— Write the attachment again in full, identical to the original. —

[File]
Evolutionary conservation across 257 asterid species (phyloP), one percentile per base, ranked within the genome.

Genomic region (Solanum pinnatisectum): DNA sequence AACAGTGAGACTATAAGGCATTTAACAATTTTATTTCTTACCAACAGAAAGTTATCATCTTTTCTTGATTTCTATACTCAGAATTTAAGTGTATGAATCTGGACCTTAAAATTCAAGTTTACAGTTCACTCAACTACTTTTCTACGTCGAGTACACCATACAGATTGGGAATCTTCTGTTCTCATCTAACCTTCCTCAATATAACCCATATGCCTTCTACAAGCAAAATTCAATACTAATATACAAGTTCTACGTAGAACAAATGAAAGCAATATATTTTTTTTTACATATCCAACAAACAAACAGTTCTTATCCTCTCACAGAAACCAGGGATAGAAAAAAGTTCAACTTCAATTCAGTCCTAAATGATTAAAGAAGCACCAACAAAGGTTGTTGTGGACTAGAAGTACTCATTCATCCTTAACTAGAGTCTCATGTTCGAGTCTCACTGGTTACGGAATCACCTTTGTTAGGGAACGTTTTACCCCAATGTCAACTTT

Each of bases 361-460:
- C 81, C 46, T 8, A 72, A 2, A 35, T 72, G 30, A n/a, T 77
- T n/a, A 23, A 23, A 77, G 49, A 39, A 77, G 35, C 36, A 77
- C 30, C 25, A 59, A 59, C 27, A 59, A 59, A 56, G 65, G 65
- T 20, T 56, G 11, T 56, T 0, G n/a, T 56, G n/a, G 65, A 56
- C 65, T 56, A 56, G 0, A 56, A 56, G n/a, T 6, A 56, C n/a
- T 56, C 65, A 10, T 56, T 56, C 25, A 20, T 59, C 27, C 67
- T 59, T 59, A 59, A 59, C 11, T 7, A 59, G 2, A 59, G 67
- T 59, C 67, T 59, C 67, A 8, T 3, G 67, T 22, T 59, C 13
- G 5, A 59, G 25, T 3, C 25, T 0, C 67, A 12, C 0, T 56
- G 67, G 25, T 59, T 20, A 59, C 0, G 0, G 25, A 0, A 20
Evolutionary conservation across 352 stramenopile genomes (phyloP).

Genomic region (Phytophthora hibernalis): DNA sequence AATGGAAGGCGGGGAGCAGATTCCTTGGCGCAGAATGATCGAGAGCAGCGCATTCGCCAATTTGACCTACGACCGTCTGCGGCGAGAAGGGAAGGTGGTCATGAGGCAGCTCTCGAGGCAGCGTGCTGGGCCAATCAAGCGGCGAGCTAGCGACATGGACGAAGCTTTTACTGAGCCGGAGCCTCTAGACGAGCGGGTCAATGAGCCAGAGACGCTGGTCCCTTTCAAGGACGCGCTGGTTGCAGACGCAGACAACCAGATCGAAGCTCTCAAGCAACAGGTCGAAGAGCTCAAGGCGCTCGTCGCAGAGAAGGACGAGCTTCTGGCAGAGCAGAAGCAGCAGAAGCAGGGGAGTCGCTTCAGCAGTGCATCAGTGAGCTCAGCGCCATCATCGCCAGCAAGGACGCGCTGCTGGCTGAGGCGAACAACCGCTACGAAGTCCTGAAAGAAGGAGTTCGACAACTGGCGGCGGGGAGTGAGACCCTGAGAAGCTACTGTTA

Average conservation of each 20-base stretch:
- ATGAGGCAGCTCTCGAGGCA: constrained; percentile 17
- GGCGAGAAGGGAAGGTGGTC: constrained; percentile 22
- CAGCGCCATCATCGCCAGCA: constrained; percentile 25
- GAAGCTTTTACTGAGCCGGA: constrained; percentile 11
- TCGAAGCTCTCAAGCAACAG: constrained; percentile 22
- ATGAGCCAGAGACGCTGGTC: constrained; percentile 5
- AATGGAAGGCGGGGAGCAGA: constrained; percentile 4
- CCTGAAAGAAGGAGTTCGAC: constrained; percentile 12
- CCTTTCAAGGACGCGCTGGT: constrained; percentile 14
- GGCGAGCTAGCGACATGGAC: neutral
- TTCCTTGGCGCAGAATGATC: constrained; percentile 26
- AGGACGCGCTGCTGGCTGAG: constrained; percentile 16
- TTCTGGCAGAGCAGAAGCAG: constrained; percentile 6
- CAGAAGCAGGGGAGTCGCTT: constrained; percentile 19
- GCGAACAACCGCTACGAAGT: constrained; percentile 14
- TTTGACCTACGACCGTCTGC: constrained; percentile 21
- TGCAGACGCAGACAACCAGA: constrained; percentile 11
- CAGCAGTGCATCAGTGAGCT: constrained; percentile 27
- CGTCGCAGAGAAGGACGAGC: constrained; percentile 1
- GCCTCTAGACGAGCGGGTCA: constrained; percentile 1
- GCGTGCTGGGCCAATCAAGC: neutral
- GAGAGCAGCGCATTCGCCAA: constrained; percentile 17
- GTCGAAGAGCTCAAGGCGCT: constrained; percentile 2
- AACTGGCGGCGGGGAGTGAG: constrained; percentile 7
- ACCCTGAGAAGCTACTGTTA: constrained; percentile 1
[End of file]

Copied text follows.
Evolutionary conservation across 257 asterid species (phyloP), one percentile per base, ranked within the genome.

Genomic region (Solanum pinnatisectum): DNA sequence AACAGTGAGACTATAAGGCATTTAACAATTTTATTTCTTACCAACAGAAAGTTATCATCTTTTCTTGATTTCTATACTCAGAATTTAAGTGTATGAATCTGGACCTTAAAATTCAAGTTTACAGTTCACTCAACTACTTTTCTACGTCGAGTACACCATACAGATTGGGAATCTTCTGTTCTCATCTAACCTTCCTCAATATAACCCATATGCCTTCTACAAGCAAAATTCAATACTAATATACAAGTTCTACGTAGAACAAATGAAAGCAATATATTTTTTTTTACATATCCAACAAACAAACAGTTCTTATCCTCTCACAGAAACCAGGGATAGAAAAAAGTTCAACTTCAATTCAGTCCTAAATGATTAAAGAAGCACCAACAAAGGTTGTTGTGGACTAGAAGTACTCATTCATCCTTAACTAGAGTCTCATGTTCGAGTCTCACTGGTTACGGAATCACCTTTGTTAGGGAACGTTTTACCCCAATGTCAACTTT

Each of bases 361-460:
- C 81, C 46, T 8, A 72, A 2, A 35, T 72, G 30, A n/a, T 77
- T n/a, A 23, A 23, A 77, G 49, A 39, A 77, G 35, C 36, A 77
- C 30, C 25, A 59, A 59, C 27, A 59, A 59, A 56, G 65, G 65
- T 20, T 56, G 11, T 56, T 0, G n/a, T 56, G n/a, G 65, A 56
- C 65, T 56, A 56, G 0, A 56, A 56, G n/a, T 6, A 56, C n/a
- T 56, C 65, A 10, T 56, T 56, C 25, A 20, T 59, C 27, C 67
- T 59, T 59, A 59, A 59, C 11, T 7, A 59, G 2, A 59, G 67
- T 59, C 67, T 59, C 67, A 8, T 3, G 67, T 22, T 59, C 13
- G 5, A 59, G 25, T 3, C 25, T 0, C 67, A 12, C 0, T 56
- G 67, G 25, T 59, T 20, A 59, C 0, G 0, G 25, A 0, A 20
Evolutionary conservation across 352 stramenopile genomes (phyloP).

Genomic region (Phytophthora hibernalis): DNA sequence AATGGAAGGCGGGGAGCAGATTCCTTGGCGCAGAATGATCGAGAGCAGCGCATTCGCCAATTTGACCTACGACCGTCTGCGGCGAGAAGGGAAGGTGGTCATGAGGCAGCTCTCGAGGCAGCGTGCTGGGCCAATCAAGCGGCGAGCTAGCGACATGGACGAAGCTTTTACTGAGCCGGAGCCTCTAGACGAGCGGGTCAATGAGCCAGAGACGCTGGTCCCTTTCAAGGACGCGCTGGTTGCAGACGCAGACAACCAGATCGAAGCTCTCAAGCAACAGGTCGAAGAGCTCAAGGCGCTCGTCGCAGAGAAGGACGAGCTTCTGGCAGAGCAGAAGCAGCAGAAGCAGGGGAGTCGCTTCAGCAGTGCATCAGTGAGCTCAGCGCCATCATCGCCAGCAAGGACGCGCTGCTGGCTGAGGCGAACAACCGCTACGAAGTCCTGAAAGAAGGAGTTCGACAACTGGCGGCGGGGAGTGAGACCCTGAGAAGCTACTGTTA

Average conservation of each 20-base stretch:
- ATGAGGCAGCTCTCGAGGCA: constrained; percentile 17
- GGCGAGAAGGGAAGGTGGTC: constrained; percentile 22
- CAGCGCCATCATCGCCAGCA: constrained; percentile 25
- GAAGCTTTTACTGAGCCGGA: constrained; percentile 11
- TCGAAGCTCTCAAGCAACAG: constrained; percentile 22
- ATGAGCCAGAGACGCTGGTC: constrained; percentile 5
- AATGGAAGGCGGGGAGCAGA: constrained; percentile 4
- CCTGAAAGAAGGAGTTCGAC: constrained; percentile 12
- CCTTTCAAGGACGCGCTGGT: constrained; percentile 14
- GGCGAGCTAGCGACATGGAC: neutral
- TTCCTTGGCGCAGAATGATC: constrained; percentile 26
- AGGACGCGCTGCTGGCTGAG: constrained; percentile 16
- TTCTGGCAGAGCAGAAGCAG: constrained; percentile 6
- CAGAAGCAGGGGAGTCGCTT: constrained; percentile 19
- GCGAACAACCGCTACGAAGT: constrained; percentile 14
- TTTGACCTACGACCGTCTGC: constrained; percentile 21
- TGCAGACGCAGACAACCAGA: constrained; percentile 11
- CAGCAGTGCATCAGTGAGCT: constrained; percentile 27
- CGTCGCAGAGAAGGACGAGC: constrained; percentile 1
- GCCTCTAGACGAGCGGGTCA: constrained; percentile 1
- GCGTGCTGGGCCAATCAAGC: neutral
- GAGAGCAGCGCATTCGCCAA: constrained; percentile 17
- GTCGAAGAGCTCAAGGCGCT: constrained; percentile 2
- AACTGGCGGCGGGGAGTGAG: constrained; percentile 7
- ACCCTGAGAAGCTACTGTTA: constrained; percentile 1